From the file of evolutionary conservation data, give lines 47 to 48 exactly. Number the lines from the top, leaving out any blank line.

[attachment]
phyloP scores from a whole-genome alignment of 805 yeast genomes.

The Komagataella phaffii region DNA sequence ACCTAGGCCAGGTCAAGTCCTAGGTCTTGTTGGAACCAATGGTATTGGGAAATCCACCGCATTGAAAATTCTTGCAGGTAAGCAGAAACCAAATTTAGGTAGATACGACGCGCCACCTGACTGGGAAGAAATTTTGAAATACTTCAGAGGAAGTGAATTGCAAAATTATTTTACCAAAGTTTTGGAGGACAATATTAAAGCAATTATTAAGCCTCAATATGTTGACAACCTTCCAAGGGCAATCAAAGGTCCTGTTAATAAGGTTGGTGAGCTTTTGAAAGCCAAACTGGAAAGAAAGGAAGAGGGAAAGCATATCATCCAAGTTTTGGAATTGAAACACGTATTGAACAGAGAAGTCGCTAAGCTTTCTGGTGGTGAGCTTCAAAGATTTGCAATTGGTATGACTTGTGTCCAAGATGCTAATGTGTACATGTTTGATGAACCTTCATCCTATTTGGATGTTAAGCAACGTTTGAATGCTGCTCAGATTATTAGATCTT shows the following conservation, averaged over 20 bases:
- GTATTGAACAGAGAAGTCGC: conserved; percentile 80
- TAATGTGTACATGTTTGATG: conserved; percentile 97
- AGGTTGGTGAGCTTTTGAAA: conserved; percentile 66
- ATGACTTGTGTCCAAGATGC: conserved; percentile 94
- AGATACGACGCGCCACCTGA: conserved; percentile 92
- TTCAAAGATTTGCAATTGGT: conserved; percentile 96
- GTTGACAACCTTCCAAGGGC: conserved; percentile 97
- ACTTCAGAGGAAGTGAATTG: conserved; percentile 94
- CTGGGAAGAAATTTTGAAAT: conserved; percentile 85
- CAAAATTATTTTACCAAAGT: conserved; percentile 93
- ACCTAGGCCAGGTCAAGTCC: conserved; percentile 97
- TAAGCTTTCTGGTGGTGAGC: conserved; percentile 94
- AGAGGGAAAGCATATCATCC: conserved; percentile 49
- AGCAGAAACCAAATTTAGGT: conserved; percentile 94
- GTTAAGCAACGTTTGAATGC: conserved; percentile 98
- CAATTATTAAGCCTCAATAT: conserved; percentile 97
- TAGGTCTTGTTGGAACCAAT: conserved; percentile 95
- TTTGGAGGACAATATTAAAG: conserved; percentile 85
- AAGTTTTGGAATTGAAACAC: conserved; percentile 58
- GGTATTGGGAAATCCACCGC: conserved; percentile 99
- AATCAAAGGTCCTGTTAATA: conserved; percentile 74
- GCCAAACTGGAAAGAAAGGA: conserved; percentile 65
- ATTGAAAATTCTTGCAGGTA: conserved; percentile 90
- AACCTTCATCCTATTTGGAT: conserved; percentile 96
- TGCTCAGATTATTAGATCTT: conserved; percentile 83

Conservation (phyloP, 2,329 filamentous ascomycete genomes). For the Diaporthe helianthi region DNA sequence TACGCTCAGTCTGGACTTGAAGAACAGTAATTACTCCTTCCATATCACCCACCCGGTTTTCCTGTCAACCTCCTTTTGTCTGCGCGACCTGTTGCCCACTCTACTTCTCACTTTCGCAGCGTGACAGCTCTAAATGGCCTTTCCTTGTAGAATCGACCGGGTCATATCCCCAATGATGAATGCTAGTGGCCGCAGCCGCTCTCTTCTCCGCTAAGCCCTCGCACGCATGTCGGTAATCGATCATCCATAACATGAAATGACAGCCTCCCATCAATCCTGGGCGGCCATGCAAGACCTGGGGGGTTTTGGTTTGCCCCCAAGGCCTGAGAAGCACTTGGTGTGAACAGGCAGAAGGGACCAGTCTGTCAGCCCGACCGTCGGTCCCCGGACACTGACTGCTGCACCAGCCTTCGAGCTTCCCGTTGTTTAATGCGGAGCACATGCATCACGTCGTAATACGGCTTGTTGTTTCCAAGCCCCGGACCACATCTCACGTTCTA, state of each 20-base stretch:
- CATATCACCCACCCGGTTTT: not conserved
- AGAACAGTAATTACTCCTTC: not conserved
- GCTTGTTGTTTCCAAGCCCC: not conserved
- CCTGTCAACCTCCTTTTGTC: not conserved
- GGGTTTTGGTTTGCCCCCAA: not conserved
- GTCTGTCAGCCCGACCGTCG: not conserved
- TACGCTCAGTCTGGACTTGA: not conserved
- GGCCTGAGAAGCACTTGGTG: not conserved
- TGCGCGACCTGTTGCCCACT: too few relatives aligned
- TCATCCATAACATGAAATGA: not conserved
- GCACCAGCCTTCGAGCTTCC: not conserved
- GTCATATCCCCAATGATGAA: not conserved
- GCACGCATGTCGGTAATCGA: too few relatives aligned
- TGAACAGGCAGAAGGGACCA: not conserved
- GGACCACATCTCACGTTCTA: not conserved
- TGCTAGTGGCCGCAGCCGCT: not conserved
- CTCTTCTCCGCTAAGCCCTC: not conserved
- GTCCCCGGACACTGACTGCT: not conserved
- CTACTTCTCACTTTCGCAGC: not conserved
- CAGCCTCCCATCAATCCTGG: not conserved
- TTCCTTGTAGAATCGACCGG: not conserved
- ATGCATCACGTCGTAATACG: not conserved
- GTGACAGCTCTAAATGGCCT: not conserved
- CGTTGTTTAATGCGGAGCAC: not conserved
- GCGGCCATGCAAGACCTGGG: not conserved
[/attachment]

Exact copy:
- CTACTTCTCACTTTCGCAGC: not conserved
- CAGCCTCCCATCAATCCTGG: not conserved